Statistical analysis

EORTC QLQ-C30 and QLQ-H&N35 questionnaires were drawn up statistically according to the ESTRO guidelines. For constructing and estimating parameters of multinomial logit models (MNL) Statistical Package for the Social Sciences (SPSS 21.0) was used. Data was initially normalized, and the reference point was created – as the base category “poor” health status was assumed. A set of mutually exclusive possibilities (various health statuses) was formulated, allowing constructing the 4-equational MNL model. Model’s exogenous variables (those which could determine the assessment of the health status) were selected on the basis of multiple 2 independence tests, followed by the analysis of C-Pearson’s contingency coefficients. To establish the significance of the model’s structural parameters, maximum likelihood method and Wald’s test statistics were adopted. In both cases p-value of less than 0.05 was considered to be statistically significant. The model’s goodness of fit was investigated with McFadden’s pseudo-R2. The values of MNL model’s parameters represented the odds ratios for factors that influenced being in exact, different from “poor” health status.

Results

The research group consisted of 121 patients (82 males and 39 females) treated with radiotherapy for head and neck cancers. The majority of the respondents (72 of them) lived in a city, whereas the rest (49) lived in rural areas (Figure 1). The initial estimates below were conducted in such a way as to compare respondents from different places of residence.
The survey data showed that most of the cancer patients were not looking for employment, and only one in five had paid employment (Figure 2). However, when comparing patients from rural areas to those from the urban areas, people from the countryside more often were looking for a job.
Patients admitted that they were facing many worries. From the point of view of an individual – the sick person – it was not surprising that most people expressed concerns associated with their medical condition (Figure 3). It should be emphasized that more people from urban rather than from rural areas felt concerns for their health. In the countryside, respondents were afraid of deterioration of their financial situation, or loneliness.
Most of the respondents, regardless of the place of residence, assessed their housing conditions as “good”. Comparing the structures of these characteristics, by place of living, a strong resemblance was obtained – the index value indicated a 95.67% level of similarity of the structures’ distributions. Every fifth respondent rated their housing conditions as “very good” (Table IV). Individuals whose living conditions were very poor accounted for a minority in the study – for those from a city there were no such cases.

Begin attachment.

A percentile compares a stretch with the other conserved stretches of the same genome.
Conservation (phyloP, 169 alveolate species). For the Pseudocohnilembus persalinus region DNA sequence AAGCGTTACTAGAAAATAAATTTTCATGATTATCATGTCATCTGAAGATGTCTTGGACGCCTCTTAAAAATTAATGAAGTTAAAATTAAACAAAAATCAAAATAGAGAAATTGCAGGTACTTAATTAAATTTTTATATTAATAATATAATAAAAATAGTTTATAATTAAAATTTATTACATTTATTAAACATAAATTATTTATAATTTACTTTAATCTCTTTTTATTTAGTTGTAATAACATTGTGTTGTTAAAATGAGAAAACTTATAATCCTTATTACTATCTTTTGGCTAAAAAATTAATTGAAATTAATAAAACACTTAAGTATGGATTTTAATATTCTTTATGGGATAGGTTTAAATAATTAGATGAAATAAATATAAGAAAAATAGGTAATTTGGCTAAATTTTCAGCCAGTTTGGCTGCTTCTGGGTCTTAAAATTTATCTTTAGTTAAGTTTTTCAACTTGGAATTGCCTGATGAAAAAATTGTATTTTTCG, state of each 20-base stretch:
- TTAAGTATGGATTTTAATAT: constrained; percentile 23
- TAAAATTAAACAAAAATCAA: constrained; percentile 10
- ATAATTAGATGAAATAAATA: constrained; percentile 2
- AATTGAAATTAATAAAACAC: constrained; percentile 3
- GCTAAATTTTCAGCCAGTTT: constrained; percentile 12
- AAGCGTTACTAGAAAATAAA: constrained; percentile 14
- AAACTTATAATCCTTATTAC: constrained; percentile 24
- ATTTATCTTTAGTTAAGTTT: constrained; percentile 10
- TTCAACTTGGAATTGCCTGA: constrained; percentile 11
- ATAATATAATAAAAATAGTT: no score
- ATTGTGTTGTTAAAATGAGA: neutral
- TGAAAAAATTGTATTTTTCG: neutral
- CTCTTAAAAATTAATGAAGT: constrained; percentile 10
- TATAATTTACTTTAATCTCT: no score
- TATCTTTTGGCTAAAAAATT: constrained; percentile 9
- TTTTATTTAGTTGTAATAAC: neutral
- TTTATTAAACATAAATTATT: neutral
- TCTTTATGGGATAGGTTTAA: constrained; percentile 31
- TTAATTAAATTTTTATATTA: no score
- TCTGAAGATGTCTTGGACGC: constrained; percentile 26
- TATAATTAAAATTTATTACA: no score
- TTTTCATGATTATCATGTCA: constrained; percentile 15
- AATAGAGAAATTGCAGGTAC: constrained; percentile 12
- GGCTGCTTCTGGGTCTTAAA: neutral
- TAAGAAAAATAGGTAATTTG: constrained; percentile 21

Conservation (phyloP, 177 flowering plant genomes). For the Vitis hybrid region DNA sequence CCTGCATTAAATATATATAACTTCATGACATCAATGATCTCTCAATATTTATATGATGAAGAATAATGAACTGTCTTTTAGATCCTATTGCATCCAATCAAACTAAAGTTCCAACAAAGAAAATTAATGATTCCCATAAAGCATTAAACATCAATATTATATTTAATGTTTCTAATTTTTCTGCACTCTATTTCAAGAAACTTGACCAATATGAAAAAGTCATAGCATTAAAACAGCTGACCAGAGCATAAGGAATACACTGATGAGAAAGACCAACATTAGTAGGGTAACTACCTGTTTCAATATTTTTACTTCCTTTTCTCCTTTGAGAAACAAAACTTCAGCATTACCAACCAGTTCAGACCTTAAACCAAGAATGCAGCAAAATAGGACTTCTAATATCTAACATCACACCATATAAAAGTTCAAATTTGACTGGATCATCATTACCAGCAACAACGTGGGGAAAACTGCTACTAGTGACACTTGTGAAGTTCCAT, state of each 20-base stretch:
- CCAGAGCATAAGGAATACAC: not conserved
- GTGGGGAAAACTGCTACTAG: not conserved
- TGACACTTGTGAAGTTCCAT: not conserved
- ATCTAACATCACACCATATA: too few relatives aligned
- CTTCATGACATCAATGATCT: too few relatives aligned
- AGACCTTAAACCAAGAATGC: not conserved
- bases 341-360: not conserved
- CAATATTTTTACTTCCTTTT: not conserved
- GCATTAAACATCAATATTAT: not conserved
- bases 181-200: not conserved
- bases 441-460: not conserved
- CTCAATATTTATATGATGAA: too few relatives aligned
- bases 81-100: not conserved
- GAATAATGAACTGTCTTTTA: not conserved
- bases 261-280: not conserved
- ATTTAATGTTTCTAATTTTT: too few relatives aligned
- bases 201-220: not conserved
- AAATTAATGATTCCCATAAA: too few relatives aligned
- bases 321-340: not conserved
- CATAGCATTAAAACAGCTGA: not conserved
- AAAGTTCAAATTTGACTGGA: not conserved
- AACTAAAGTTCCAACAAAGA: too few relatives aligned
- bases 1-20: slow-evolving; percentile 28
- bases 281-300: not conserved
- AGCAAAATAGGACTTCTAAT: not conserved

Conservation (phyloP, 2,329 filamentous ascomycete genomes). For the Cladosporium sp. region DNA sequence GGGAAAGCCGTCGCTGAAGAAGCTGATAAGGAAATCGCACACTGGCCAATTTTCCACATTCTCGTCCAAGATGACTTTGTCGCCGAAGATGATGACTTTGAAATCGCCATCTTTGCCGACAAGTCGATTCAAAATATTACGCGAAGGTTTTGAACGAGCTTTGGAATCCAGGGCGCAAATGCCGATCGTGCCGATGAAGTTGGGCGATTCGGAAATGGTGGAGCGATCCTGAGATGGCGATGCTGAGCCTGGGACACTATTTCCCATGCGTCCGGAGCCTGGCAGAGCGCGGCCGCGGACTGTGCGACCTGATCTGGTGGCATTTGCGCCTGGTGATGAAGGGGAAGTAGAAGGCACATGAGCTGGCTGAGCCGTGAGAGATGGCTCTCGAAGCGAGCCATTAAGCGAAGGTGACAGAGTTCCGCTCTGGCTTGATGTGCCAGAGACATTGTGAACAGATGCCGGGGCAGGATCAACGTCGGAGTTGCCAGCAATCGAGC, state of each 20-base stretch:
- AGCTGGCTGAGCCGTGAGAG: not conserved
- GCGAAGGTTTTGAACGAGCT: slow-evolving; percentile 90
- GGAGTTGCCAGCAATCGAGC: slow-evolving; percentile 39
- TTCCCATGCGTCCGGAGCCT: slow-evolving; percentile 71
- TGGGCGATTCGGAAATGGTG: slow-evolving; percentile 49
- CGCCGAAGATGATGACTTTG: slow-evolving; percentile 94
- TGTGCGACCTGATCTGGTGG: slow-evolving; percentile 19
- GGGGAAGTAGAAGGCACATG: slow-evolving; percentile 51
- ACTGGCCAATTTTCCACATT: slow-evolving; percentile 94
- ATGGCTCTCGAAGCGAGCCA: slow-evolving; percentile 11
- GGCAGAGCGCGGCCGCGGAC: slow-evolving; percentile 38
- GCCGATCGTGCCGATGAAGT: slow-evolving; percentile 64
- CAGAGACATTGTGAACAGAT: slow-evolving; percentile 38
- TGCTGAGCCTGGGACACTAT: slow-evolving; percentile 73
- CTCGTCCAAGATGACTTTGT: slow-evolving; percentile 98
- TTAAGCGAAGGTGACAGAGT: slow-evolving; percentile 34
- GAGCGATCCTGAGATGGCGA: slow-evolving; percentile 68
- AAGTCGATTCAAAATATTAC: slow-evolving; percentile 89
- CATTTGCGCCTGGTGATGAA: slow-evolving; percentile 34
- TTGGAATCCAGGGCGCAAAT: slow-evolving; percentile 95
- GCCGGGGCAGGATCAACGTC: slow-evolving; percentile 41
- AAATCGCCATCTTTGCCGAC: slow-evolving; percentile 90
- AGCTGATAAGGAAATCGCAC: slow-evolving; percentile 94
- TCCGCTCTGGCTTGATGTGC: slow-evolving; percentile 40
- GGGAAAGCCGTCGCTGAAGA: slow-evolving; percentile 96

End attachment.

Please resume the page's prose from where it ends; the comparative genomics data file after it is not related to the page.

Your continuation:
A similarity was also found for the assessment of the financial situation. Most frequently the apparent subjective assessment of one’s financial situation was at a mediocre level (Table V). Very similar proportions of respondents defined their financial situation as poor or appalling. The greatest disproportion was noticeable for “very good” financial situation – only 5% of patients in rural areas considered themselves as well-off, whereas in the cities this percentage was three times higher. The structure of the characteristics by place of residence also showed a strong resemblance – the index value indicated a 88.64% level of similarity of structures.
The survey data also provided information on the health status and evaluation of life of people suffering from cancer. Those who described their health as “very good” were in a minority (Figure 4). The most frequent response was the average rating of their health condition. A poor assessment of health state most often characterised people living in cities rather than in rural areas. Similarities were also observed between groups of people reporting good health status.
As far as the assessment of QoL is concerned, respondents living in rural areas evaluated more their quality of life in the worst categories. Among the midpoints, the ratings distributions of the respondents’ answers were quite similar, with a slight predominance of people living in urban areas. However, in the study, people living in rural areas could be more often at the “best” level of subjective QoL (Table VI).
A test based on chi-square (2) statistics was used to investigate the dependencies between place of residence, health status and QoL. In each case, the test of independence did not indicate the existence of relationships between the analysed categories. Statistical significance was found for evaluations based on health status and QoL (Table VII) – verification was performed with the independence test. The results showed statistical significance of the relationship between characteristics, and due to the fact that both variables were noted on a quotient scale, to examine the strength and direction of dependency Pearson’s correlation coefficients with statistical verification of their significance were determined.
To examine the probability of the occurrence of certain health statuses the multinomial logit modelling approach was used. The first stage after the construction of the multinomial logit model with specified exogenous variables was verification of the model’s relevance. For this purpose, the criterion of model fit was assumed and the summary results of the likelihood ratio 2 test are presented below (Table VIII).